Blog 18 of the Romancing our Way series.
January was slow on the house building front due to the passing of our father. He taught me so much about taking on projects with gusto. There’ll be no end of projects this year. February has already been busy. See http://www.roomtogrowinfo.ca/obituary-of-our-dad-werner-jan-2017/ if you knew (or want to know) him.
With Rammed Earth (RE) construction we need to know what our soil mix is made of. The best soils for wall construction are about 30% clay and 70% sand. The clay needs to break up well when it’s dry (it’ll stay in lumps if too wet) and the sand is best if it has both fines that will go through a 1/4″ sieve and course stone that will go through a 3/4″ sieve. The soil that came out of our hill, is quite fine – like beach sand, some of it. If the natural mix is not sufficiently ideal we’ll need to add stone and possibly also cement.
So we test. I first made a chunk of wall in the 2×4 frame above. The result looked good, so I made four cylinders (4″ across and 8″ deep) each with different ratios of clay, sand, stone and a couple with cement. I needed some help with this so Emmitt who was visiting with his parents became my right hand man. A couple weeks ago I took the samples to the UofM Alternative Village lab headed by Kris Dick of the Engineering Dept. He and his right hand man Peter will put the cylinders under load stress and then we’ll know – at least more than we do now. I’m cheering for the natural earth – no additives.
The other major project is fine-tuning our solar power system.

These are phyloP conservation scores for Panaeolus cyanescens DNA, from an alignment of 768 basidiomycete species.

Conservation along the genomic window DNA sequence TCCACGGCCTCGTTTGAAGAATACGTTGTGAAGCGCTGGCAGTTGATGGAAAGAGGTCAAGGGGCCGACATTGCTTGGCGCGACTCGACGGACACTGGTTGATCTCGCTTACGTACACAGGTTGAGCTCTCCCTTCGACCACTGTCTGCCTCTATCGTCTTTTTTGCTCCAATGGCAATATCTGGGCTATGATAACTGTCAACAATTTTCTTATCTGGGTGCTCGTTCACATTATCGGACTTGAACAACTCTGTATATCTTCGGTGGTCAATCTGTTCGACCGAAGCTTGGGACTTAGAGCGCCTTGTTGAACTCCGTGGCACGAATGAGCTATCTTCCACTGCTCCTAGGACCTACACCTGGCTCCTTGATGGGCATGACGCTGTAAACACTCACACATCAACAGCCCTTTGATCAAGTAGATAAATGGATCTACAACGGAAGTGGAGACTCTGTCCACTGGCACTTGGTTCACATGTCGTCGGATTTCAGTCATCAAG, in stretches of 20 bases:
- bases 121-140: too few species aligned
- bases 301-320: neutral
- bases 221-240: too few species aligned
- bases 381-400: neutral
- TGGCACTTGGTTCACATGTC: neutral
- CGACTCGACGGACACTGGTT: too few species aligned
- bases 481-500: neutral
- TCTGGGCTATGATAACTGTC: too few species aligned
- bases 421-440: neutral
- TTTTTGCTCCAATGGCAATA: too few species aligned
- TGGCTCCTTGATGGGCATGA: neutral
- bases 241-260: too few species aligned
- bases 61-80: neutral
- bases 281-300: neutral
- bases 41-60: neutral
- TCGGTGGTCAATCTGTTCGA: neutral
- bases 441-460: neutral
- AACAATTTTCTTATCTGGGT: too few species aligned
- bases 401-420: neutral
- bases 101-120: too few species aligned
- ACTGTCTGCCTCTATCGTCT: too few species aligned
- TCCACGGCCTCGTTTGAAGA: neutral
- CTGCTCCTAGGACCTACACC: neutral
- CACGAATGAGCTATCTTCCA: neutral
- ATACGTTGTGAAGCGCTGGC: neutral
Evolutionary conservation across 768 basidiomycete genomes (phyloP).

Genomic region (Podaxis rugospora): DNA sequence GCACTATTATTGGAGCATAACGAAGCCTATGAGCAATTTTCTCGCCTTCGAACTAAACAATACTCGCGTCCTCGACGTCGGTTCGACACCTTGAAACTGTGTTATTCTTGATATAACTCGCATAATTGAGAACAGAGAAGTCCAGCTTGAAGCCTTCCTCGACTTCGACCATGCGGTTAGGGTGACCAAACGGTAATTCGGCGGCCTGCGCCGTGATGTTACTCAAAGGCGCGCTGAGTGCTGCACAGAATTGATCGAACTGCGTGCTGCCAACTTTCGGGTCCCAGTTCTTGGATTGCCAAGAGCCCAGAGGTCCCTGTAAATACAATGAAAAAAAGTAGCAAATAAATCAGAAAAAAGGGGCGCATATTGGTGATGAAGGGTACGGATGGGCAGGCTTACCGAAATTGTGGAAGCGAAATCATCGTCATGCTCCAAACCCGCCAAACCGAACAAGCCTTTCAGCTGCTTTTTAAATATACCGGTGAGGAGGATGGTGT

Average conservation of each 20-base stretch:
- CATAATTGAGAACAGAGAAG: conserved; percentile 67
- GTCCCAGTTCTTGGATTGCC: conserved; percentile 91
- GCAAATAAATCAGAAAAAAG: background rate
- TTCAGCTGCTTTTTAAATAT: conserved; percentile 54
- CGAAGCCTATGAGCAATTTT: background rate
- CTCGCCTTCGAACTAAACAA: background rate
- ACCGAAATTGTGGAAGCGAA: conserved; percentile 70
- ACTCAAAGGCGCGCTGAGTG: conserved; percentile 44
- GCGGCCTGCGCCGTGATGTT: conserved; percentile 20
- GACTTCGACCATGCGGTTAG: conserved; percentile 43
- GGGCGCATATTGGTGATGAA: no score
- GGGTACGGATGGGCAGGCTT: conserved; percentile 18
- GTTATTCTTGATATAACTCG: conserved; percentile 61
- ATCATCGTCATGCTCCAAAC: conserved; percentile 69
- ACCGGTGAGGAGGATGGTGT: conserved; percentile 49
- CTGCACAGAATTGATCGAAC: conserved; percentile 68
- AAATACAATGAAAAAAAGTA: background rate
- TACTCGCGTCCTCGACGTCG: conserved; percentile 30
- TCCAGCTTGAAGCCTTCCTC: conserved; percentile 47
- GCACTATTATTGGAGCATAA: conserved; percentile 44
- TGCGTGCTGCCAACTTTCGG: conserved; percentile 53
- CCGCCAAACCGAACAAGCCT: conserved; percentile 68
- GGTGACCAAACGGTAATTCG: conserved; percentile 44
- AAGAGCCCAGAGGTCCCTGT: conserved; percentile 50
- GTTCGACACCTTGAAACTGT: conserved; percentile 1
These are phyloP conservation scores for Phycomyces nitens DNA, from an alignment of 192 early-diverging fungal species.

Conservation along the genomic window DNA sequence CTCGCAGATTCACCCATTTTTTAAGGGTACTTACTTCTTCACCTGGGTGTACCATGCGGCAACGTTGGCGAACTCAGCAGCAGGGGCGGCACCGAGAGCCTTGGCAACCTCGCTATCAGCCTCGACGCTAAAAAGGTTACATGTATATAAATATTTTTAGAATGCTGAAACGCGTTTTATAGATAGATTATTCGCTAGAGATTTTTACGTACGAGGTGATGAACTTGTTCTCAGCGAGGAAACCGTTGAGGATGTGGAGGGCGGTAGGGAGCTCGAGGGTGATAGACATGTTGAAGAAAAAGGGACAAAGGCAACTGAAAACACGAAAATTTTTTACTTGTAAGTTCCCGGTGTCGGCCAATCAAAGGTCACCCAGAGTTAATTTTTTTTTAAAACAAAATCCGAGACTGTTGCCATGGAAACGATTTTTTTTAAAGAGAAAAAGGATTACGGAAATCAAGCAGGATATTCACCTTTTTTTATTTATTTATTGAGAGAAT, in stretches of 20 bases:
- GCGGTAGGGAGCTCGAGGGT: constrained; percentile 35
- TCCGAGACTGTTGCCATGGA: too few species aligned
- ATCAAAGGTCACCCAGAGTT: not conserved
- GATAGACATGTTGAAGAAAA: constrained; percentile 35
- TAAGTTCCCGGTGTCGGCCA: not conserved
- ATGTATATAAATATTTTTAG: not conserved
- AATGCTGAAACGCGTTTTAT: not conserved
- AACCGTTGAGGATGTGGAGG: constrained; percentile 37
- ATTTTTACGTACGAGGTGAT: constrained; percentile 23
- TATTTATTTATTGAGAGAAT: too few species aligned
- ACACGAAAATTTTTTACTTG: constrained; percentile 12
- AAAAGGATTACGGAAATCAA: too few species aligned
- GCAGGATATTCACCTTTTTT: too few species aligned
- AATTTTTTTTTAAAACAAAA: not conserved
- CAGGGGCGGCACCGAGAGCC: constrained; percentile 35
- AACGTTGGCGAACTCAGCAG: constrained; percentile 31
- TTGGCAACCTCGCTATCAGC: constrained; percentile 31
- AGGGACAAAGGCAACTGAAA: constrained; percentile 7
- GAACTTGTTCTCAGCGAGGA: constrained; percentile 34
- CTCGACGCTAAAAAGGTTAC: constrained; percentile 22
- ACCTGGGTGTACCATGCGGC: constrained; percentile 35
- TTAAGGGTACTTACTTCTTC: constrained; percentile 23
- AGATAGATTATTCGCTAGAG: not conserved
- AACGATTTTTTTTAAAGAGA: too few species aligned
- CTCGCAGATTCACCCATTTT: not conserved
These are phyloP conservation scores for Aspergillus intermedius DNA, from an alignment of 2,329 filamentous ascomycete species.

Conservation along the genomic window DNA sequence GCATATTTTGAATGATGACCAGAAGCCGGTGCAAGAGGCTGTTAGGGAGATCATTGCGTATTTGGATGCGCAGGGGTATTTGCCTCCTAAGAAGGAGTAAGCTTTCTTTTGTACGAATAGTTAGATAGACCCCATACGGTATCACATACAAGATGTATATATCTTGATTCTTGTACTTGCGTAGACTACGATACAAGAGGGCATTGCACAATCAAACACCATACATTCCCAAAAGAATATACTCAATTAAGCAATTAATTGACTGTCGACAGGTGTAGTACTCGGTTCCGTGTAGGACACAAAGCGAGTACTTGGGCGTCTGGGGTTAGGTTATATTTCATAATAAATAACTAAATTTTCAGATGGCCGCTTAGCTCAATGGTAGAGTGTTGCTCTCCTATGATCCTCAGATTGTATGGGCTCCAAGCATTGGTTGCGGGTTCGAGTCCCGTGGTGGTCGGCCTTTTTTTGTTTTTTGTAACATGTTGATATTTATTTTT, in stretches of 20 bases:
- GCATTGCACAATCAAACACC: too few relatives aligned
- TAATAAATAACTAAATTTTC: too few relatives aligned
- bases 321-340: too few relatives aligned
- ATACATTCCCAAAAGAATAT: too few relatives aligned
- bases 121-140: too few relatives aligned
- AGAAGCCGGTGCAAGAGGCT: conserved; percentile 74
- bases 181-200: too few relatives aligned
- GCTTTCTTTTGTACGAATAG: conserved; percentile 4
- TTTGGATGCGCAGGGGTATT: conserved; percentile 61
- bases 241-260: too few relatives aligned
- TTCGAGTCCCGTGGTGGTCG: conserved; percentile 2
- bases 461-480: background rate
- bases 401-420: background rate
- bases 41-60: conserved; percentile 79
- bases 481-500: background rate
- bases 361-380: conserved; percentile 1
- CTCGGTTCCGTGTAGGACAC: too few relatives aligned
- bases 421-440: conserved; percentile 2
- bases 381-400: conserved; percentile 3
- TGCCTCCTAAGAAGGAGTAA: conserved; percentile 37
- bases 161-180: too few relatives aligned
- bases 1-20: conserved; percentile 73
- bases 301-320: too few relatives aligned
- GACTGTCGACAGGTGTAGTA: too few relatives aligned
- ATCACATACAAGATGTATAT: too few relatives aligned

How much power do you use in your home and yard? If you had to live according to what the sun offers, how much power could you manage with? These two questions yield very different results. The answer to the second question is our base load – what we feel we absolutely need. Because we don’t want to over-purchase there will be days when we need to conserve and to be especially observant of what the sun is offering. Self restraint and timing are key. If you could start over and outfit your home with the most energy efficient appliances, bulbs, tools, etc., how much solar capacity would you require? These questions are real for not only Maggie and I, as we create an opportunity to start over, but for us all as our grid hydro power soars in cost and as the water and land sources of our every day electricity come increasingly into question.
We went to visit a rural couple near Pleasant Valley who’ve installed a thermal heating system in both their home and work shop. Our question for them was, is it more efficient to have the sun heat glycol (an antifreeze liquid) that heats water which is then circulated through their floors (called a solar thermal system), or would it be more efficient to have the sun generate electricity that is used to heat water that then is circulated to heat our floors? This couple is very happy with their thermal system.
We then went over to Will (centre, top) and Bev Eerts (who you may remember we visited last year) along with Marc Loewen (left) of Copperman Electric who we’re contracting with to install our solar system. Will (a Power Engineer) and Marc speak the same language, and I had done enough research to follow along fairly well. The Eerts do not use thermal solar. They’ve added enough solar panels to ensure they can heat their floors with electrically heated hot water through even the cloudiest winter. Will strongly encourages against adding a thermal heat system to our home – due to added costs and potential breakdown. So we’re designing with no thermal for now, but we’re very aware of the added solar power capacity this requires. Electricity even from the sun is not free.
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Blessings as you ponder.